Mastering Grief

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“Let’s make a deal.”

Two eyes beamed in the shadows of the night-darkened alley, each a bright arctic blue. The demon’s cold reached me from the other side of the street and I took an involuntary step back, mist pluming from my mouth like pipesmoke.

“Some sort of trade, perhaps?”

I couldn’t help but be fascinated by the way its whisper filled the hollow spaces of the world. I could feel that unholy voice reaching into my ears, curling icy fingers around my mind. A dangerous entity, and one whose tricks I knew too well.

“No,” I said. “No deal.”

“Are you sure? I can be persuasive.”

It stepped into the moonlight then, a slender, masculine creature with skin the pale blue of an Alaskan glacier. I moved across the lengthening shadows on the wall, already growing cold with frost, and the demon followed with unblinking eyes.

“I sense within you a terrible grief. You had a daughter, Cindy, but she died when she was…seven? Tell me, what would you do if I could bring her back?”

Despite knowing what it was capable of, my breath caught in my throat and I almost tripped.

“How do you know her?”

I circled around to the alley’s opening, keeping the demon within my sights.

“I know many things. You humans regard the world with your poker faces and believe your secrets are safe, but your mind is an open book. I can feel your pain. She must have meant a lot to you.”

“She was my whole world.”

I approached the opposite wall, shivering now that the air between us had dropped to subzero temperatures.

“Yes,” the demon said, “and you would do anything to get her back. I understand. I would consider it fair trade for leaving me alone. I suggest you take the offer. You know I can do it, and it’s not every day one has the opportunity to reunite with those they’ve lost in death.”

As we continued our dance across the dark length of the alley, as I peered into those cold and calculating eyes, I thought of my sweet Tinkerbell, so nicknamed for her love of all things Disney. I pondered her last moments on Earth, overshadowed by terror moments before a demon much like this one reached into her body and pulled out her still-beating heart, moments before it sucked the warmth from her drooping, failing body, moments before it dropped her blue and frozen corpse onto the kitchen floor, where it shattered into a thousand tiny pieces.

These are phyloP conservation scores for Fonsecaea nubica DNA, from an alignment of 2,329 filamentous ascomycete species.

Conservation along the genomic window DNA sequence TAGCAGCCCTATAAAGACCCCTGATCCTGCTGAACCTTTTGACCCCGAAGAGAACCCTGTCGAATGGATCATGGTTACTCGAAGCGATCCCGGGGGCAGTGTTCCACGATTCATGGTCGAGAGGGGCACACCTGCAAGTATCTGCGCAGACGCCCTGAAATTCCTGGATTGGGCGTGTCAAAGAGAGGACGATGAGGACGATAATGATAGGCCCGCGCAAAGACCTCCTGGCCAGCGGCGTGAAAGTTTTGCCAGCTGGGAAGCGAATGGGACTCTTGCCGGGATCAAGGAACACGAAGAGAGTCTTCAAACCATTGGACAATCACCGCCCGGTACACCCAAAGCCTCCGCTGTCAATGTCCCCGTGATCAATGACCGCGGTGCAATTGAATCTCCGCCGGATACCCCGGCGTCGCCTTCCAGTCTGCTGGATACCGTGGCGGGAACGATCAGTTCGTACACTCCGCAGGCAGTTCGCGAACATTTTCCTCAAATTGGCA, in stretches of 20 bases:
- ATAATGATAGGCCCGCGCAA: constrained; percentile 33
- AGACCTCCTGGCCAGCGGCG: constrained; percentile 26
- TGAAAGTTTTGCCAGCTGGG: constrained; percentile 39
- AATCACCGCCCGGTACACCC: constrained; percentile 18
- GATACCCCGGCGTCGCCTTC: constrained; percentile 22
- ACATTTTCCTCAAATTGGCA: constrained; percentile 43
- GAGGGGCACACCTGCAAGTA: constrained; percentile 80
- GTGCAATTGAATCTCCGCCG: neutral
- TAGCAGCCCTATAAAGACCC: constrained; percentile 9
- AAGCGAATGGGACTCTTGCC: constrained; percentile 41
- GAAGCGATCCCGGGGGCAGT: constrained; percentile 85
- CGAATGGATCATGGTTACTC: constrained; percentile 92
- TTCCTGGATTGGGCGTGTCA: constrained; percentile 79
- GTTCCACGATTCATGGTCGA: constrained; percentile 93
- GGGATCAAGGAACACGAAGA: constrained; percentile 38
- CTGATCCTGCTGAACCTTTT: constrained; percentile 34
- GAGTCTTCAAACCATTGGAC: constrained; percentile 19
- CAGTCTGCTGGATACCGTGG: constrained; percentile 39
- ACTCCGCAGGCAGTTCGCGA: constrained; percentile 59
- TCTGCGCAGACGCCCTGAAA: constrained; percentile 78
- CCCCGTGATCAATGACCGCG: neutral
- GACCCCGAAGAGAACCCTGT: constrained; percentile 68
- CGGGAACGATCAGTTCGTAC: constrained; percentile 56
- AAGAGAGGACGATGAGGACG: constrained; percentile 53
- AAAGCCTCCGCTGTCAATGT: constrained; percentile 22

The demon sneered.

“I’ll bring her back tonight. All you have to do in exchange is allow me to continue on my way.”

At last, I came full circle and reached the wall where I’d first met its eyes. My circuit around the perimeter was complete. I could sense my newly formed ring of protection, thrumming with ancient unseen power. The demon sensed it too, and its smile finally faltered.

“What is this?”

The air was growing warmer, and I could see that the frost on the walls had already started to melt.

“You tell me. You’re the one who said I was an open book.”

The demon snarled, at last showing its true colors.

“This is impossible! How could I not see this in your mind? How could I not know your true intention from the beginning?”

“Grief is a powerful emotion. Some are consumed by it. Others hide behind it. I bear mine in the open, and in so doing have learned to master it. You sensed my pain and were unable to see past it. You thought it would give you the advantage, and I used that to my advantage.”

I pulled the ring of protection closer and the demon thrashed, its soul wriggling in my hands like a worm.

I peered into its fading eyes and said, “This is for Cindy.”

Then I pulled the ring into a knot and sliced the demon in two.

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4 thoughts on “Mastering Grief”

  1. I’ve always loved your writing, and your flash fiction is perfect for the busy schedule I have. This is wonderful with so many truths on so many levels. It is a millennia of emotions caught in a single moment. Phenomenal as always.

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